Explanations of industrialisation stress England’s nineteenth-century abrupt
departure from a common Eurasian pattern. This paper examines the preceding
de-industrialisation of Southern England and limited development of Tokugawa
Japan (the shogunate that ruled Japan from 1600–1868), which throw clearer light
on the processes involved. English industrialisation was regional, resulting from
competition within a market unified by seventeenth- and eighteenth-century
improvements in communications. The old industries of Southern England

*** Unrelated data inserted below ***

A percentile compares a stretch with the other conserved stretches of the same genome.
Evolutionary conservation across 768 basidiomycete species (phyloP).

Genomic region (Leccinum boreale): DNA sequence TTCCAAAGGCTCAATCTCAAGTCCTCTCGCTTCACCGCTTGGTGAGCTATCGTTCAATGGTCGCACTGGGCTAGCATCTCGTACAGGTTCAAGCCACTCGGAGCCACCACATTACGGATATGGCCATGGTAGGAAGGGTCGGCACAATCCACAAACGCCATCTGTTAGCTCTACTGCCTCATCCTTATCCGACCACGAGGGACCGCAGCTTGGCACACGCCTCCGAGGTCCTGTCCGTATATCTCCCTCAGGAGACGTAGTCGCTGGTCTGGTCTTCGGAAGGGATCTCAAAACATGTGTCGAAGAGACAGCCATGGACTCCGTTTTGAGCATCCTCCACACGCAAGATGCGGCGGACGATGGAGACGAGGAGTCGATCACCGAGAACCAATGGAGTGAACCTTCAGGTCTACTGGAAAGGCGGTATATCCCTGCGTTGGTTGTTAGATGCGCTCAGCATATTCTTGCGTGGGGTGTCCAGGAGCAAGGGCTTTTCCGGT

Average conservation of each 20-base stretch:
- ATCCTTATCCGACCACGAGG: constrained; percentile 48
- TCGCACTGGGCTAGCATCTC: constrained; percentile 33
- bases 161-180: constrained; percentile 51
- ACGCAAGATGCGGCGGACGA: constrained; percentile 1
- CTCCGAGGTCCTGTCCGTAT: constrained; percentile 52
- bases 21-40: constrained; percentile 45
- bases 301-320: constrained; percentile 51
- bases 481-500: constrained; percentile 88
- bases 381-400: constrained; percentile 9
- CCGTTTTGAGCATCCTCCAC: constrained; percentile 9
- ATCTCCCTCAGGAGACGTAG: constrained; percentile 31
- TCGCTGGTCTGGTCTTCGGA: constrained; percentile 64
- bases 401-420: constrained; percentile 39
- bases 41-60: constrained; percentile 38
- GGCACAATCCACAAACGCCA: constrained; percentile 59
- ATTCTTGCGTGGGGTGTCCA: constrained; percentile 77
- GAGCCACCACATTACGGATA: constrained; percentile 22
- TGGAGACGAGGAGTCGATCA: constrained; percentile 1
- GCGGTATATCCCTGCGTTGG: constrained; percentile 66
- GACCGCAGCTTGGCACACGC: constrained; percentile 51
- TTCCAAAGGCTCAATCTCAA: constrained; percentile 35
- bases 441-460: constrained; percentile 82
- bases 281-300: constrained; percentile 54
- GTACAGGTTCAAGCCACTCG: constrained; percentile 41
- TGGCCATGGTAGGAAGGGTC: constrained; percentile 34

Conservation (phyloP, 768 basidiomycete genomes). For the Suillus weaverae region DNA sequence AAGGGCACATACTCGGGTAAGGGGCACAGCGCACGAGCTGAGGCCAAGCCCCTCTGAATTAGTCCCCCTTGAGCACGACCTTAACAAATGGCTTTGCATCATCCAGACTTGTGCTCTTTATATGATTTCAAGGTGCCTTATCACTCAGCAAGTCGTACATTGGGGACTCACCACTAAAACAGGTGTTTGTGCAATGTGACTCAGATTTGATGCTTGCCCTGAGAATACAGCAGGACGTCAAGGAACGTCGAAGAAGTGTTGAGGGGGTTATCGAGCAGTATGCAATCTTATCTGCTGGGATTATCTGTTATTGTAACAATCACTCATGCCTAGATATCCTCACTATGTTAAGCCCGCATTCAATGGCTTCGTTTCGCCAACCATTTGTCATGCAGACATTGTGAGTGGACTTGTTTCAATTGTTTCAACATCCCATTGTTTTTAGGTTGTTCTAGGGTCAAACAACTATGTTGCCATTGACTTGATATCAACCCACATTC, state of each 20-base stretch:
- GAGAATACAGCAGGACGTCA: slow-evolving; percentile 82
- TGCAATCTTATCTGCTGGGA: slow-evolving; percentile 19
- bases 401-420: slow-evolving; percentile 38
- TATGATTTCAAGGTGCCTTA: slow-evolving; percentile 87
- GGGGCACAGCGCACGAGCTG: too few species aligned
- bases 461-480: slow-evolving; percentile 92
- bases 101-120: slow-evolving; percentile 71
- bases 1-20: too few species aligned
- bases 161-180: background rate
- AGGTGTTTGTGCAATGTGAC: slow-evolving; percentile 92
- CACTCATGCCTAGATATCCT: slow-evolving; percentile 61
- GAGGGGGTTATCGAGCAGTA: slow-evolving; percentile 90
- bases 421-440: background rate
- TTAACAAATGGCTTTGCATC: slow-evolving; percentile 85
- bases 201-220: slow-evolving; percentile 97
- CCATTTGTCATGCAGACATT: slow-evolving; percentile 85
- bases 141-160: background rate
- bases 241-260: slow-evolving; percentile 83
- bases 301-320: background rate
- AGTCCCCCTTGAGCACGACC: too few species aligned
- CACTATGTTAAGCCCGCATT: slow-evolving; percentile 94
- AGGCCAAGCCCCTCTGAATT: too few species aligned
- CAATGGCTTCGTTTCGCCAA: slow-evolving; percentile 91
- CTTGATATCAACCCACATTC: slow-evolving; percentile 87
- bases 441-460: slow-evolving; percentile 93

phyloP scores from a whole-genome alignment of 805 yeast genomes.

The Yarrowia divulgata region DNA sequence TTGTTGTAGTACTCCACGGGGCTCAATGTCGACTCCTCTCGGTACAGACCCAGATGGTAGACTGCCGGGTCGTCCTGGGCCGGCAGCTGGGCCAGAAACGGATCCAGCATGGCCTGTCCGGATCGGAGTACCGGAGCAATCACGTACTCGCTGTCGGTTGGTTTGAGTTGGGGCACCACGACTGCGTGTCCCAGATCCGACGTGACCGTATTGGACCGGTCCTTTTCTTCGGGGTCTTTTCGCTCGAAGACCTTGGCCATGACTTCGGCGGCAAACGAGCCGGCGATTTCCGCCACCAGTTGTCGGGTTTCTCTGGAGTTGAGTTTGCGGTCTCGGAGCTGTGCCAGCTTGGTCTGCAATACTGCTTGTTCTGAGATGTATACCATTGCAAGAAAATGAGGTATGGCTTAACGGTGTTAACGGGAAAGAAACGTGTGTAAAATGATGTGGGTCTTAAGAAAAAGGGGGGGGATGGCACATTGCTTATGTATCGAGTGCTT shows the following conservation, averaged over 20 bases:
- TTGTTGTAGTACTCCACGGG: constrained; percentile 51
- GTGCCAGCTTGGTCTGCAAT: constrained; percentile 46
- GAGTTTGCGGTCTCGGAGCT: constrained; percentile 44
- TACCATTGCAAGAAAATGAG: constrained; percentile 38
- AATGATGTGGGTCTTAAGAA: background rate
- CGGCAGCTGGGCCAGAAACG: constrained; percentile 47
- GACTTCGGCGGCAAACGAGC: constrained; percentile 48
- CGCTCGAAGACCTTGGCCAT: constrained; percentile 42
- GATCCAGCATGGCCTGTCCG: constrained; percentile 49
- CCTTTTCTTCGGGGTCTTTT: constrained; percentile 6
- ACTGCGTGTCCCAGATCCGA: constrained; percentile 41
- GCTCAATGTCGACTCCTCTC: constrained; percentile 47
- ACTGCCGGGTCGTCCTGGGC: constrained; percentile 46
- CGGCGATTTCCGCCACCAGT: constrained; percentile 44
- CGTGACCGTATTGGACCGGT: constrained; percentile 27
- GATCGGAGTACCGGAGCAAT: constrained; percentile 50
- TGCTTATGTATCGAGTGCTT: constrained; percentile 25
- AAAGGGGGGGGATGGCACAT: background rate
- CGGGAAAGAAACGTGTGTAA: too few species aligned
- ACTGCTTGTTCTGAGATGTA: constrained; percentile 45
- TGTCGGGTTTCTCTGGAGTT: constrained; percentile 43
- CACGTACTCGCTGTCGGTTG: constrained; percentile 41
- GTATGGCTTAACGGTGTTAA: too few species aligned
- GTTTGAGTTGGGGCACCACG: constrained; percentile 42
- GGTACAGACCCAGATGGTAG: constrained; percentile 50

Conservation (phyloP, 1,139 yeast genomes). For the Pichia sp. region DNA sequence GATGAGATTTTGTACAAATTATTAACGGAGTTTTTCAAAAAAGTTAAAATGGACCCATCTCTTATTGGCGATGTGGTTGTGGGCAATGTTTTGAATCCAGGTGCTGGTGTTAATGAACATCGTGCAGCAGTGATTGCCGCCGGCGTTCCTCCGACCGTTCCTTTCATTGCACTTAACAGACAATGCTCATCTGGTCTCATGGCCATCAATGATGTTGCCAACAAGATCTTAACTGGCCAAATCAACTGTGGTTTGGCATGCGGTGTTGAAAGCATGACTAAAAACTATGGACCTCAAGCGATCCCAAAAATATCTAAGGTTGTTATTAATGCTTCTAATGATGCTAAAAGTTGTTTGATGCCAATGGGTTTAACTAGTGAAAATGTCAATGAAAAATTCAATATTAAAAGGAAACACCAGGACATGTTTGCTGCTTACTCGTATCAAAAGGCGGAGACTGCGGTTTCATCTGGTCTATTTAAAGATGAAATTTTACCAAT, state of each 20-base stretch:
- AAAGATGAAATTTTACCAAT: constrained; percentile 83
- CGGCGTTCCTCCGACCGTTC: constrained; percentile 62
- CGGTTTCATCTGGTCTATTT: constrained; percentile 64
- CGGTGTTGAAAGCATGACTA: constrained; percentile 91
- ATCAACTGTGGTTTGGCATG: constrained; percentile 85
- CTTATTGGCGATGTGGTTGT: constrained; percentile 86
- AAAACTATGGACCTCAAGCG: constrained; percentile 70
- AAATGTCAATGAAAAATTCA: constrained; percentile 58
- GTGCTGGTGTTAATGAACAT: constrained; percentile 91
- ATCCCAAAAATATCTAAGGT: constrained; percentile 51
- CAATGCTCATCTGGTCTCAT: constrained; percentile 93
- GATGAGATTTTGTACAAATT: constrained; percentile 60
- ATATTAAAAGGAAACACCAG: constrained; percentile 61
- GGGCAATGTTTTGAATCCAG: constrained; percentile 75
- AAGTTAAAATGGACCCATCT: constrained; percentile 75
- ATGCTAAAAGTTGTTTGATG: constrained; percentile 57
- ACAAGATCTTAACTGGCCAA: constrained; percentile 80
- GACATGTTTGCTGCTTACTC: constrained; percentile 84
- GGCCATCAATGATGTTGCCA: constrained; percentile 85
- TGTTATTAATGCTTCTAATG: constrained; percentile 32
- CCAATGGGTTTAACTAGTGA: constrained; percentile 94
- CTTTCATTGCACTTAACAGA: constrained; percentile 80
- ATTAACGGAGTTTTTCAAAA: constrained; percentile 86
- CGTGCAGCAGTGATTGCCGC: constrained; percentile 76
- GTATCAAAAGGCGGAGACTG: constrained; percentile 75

were eliminated before the application of steam to manufacturing in the North.
Underpinning regional competition were transportation investments encouraged
by the ‘elite settlement’ of 1688, and by market ideology. The paper shows
that Japan independently followed a parallel path between 1600 and 1700. Its
elite settlement was weaker than England’s but both countries were already
constructing the ‘open access orders’ characteristic of modern economies.